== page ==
The Difference between Japanese and Western Knives

Japanese and Western style kitchen knives have distinct differences in terms of design, material, and usage. Japanese knives are known for their sharpness and precision, and are often made from harder steel. They tend to be lighter and have a thinner blade, which allows for more precise cutting. Western style kitchen knives, on the other hand, tend to be heavier and have a thicker blade. While a Japanese knife focus is on precision cutting and sharpness the focus of a Western knife is more on its robustness. This is because a Western knife is built to cut through bones while Japanese knife users cut a lot of chicken, fish and beef but not bones. The overall build up and structure is also different. While Western Knives often have a full tang meaning that the part of the blade which extends into the handle goes through the entire handle, Japanese knives usually extend into the handle without covering the entire handle. 

As Western knives are made to cut through bones they usually use softer steel to prevent the blade from chipping. This is why you rarely see any Western knife with a rockwell hardness above 60 HRC. Learn more about the rockwell hardness of kitchen knives here. One of the main advantages of a Japanese knife over a Western knife is that they require less sharpening. Japanese knives are made of harder steel, so they stay sharp longer.   

As Japanese knives have a thinner blade compared to their Western counterparts they usually allow for a sharper edge - usually around 15-16 degrees, compared to around 20 degrees for Western knives. Western knives are usually made by machines while Japanese knives are almost alway handcrafted. The edge of the blade also translates into the way these knives are used. Japanese knives are often used in a slicing motion while Western knives are usually used in a rocking motion. See Western knives here and Japanese knives here.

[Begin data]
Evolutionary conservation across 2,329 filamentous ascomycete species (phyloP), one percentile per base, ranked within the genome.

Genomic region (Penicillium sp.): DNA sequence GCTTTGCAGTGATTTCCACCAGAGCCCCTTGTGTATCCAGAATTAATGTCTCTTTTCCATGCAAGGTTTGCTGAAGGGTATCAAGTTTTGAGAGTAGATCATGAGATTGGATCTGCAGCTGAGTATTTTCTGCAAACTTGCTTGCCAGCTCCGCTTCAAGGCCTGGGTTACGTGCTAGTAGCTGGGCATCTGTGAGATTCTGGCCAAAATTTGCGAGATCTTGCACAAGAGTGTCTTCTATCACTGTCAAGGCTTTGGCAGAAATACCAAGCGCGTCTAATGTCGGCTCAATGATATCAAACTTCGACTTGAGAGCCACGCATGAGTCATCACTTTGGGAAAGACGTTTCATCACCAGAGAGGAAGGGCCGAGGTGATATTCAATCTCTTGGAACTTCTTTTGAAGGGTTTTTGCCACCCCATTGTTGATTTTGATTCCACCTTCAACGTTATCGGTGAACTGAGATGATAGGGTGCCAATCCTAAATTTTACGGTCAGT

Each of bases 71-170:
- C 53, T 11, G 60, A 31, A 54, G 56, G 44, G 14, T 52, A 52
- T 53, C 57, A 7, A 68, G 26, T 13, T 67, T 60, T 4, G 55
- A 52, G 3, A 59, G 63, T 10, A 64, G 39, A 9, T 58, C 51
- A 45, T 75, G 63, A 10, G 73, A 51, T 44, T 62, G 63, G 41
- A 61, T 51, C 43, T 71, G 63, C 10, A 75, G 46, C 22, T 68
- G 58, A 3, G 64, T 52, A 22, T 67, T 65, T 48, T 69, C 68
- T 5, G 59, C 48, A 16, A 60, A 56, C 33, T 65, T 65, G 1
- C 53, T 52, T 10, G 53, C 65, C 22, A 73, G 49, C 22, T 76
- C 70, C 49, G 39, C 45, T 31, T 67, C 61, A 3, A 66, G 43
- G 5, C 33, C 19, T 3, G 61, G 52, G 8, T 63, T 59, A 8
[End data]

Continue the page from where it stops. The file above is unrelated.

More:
In conclusion, Japanese and Western style kitchen knives have distinct differences in terms of design, material, and usage. Japanese knives are known for their sharpness and precision, while Western knives are known for their robustness. While both types of knives can be used for a variety of tasks, they are best suited for different types of foods and cutting styles. It's all about personal preference, and what is comfortable for the user.

For a detailed guide with everything you need to know about (Japanese) kitchen knives read our ultimate kitchen knife guide here. 

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"Nothing says I love you better than a real sharp knife"

Chef Michael Ruhlman